All the while we are forgetting that obedience is not about results.“So, my dear brothers and sisters, be strong and immovable. Always work enthusiastically for the Lord, for you know that nothing you do for the Lord is ever useless.” (1 Corinthians 15:58 NLT)
Can we take a moment and be astonished that we actually stand tall and tell God no just because we think it will not turn out the way we want it to?
"Did you realize that you will find about 800 Scriptures that deal with money in the Bible?
Jesus talked about money more than He did Heaven and Hell combined. He talked about money more than anything else except the Kingdom of God. 11 of 39 parables talk about money. 1 of every 7 verses in the Gospel of Luke talks about money."
Money matters. We all know that loving enemies and forgiving everyone are commands by God that, while difficult, actually are for our benefit. We feel a peace and freedom when we obey them; so much so, that even unbelievers advocate a life of forgiveness and mercy. Could it be that the instructions on money, the singular area of life that God actually invited testing (Malachi 3:10), are for our good, as well?
We are members of the eternal Kingdom of the One true God. Are you happy about that? Can anyone tell? Are you as burdened, stressed, unforgiving and greedy as your pagan family, neighbors and coworkers? Have you invited Jesus to change your entire life? Do you even want that?
I do not ask this to shame. I say it to identify. We are steeped in a culture of sin. Some of it we have become very comfortable with. And we need Jesus. We need Him to forgive us and transform us. His blood washes us from sin and sets us before the judgment seat as righteous. We just need eyes to see this truth so that we live it.
We are here to be living testimonies to a life of freedom that is possible on earth through Christ. But how can anyone believe what we have to say when our own behavior betrays that we do not believe it ourselves.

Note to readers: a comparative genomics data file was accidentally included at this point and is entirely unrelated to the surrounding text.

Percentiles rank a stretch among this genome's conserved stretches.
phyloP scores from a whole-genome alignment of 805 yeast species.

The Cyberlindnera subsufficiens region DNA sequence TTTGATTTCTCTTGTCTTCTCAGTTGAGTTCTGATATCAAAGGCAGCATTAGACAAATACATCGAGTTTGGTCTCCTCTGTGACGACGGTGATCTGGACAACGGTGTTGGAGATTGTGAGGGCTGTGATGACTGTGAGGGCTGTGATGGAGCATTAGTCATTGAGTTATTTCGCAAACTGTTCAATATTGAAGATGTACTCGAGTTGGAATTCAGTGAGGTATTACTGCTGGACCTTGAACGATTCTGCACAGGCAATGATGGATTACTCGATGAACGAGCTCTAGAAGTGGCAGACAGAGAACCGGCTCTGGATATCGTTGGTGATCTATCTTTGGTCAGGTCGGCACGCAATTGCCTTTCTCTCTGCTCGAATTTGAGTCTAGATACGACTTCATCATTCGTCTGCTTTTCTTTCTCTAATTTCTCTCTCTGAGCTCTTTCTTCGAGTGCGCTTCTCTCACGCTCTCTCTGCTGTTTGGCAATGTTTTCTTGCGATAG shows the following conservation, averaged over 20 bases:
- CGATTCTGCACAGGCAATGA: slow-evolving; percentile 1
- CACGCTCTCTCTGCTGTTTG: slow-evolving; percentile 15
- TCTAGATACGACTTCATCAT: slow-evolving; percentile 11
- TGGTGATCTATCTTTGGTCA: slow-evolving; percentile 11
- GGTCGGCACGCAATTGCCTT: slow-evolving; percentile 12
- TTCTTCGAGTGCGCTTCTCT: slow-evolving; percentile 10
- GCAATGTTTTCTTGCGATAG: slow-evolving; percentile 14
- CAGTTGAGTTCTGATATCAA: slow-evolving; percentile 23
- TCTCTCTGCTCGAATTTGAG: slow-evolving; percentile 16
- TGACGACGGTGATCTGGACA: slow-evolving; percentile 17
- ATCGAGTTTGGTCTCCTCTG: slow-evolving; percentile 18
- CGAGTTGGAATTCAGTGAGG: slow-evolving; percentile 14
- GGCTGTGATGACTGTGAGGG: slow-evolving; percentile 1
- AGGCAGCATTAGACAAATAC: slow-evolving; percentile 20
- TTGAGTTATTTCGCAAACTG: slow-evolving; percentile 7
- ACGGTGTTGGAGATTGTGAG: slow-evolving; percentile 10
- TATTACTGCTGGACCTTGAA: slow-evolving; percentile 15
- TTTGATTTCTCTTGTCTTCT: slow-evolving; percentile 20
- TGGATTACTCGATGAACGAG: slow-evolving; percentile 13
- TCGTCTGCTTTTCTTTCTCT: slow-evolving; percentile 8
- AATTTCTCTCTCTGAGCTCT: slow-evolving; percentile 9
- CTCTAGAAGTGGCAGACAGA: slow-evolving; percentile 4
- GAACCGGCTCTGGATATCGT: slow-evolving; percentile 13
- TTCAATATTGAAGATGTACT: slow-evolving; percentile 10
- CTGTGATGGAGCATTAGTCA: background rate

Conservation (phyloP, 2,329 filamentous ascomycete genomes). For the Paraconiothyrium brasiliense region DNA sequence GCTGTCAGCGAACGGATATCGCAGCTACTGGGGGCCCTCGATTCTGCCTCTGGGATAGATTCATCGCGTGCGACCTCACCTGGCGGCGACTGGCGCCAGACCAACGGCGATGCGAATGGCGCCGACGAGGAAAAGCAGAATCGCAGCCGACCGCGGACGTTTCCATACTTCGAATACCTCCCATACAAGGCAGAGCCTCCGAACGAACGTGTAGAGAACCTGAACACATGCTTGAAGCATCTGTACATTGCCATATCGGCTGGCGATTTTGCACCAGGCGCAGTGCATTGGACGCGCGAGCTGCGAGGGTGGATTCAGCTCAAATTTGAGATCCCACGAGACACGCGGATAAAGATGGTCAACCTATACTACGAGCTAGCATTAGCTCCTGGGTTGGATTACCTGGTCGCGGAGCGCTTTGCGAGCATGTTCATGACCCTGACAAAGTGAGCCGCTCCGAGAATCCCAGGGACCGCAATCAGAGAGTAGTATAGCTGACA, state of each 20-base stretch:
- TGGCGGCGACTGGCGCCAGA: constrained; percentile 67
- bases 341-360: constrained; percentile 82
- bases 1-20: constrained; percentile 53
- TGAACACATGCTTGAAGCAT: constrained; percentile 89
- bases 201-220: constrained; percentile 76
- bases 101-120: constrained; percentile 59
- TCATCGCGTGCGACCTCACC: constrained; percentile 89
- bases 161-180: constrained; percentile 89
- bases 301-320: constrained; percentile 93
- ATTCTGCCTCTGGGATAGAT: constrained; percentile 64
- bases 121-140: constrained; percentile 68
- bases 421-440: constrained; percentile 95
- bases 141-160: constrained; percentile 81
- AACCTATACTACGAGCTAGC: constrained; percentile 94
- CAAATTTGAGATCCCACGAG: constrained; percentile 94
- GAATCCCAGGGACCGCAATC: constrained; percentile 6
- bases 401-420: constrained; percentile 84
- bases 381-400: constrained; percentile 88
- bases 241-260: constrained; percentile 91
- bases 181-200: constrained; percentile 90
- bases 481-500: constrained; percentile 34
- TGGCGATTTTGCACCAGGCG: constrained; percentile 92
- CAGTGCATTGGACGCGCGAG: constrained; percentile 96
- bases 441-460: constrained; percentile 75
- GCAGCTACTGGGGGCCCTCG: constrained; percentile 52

Christmas is coming and we have some choices to make about how we will experience the Advent season. I guarantee we all celebrate advent, whether you know or like the word. It means Coming. In America, Advent seems to begin earlier each year and the focus is shopping, movies, sweets and decorations: the coming of pleasure and consumerism. In the tradition for Christians, Advent begins four Sundays before Christmas and the focus is on the Scripture, welcoming Jesus into our hearts and charity, which means love.
These things are in opposition to one another. Jesus warned us in His great wisdom and care that we could not serve both. This world tells us differently. We like buffets and fear missing out, so blending a little from here and a little from there is super appealing. Tempting. While it is not a sin to be tempted, it most certainly is to not flee from it. What will the focus be for you? What of the world will be welcomed into your homes, calendars and hearts?
Both the pagan* advent and the Christian Advent extend beyond the Christmas season, but they are heightened and glorified at this time that is fast approaching. We will choose no matter what. A passive choice will never land us with Jesus, but it counts as a choice nonetheless.
*I use the term pagan to mean non-Christian, referring to all who do not call on Jesus as Lord and Savior.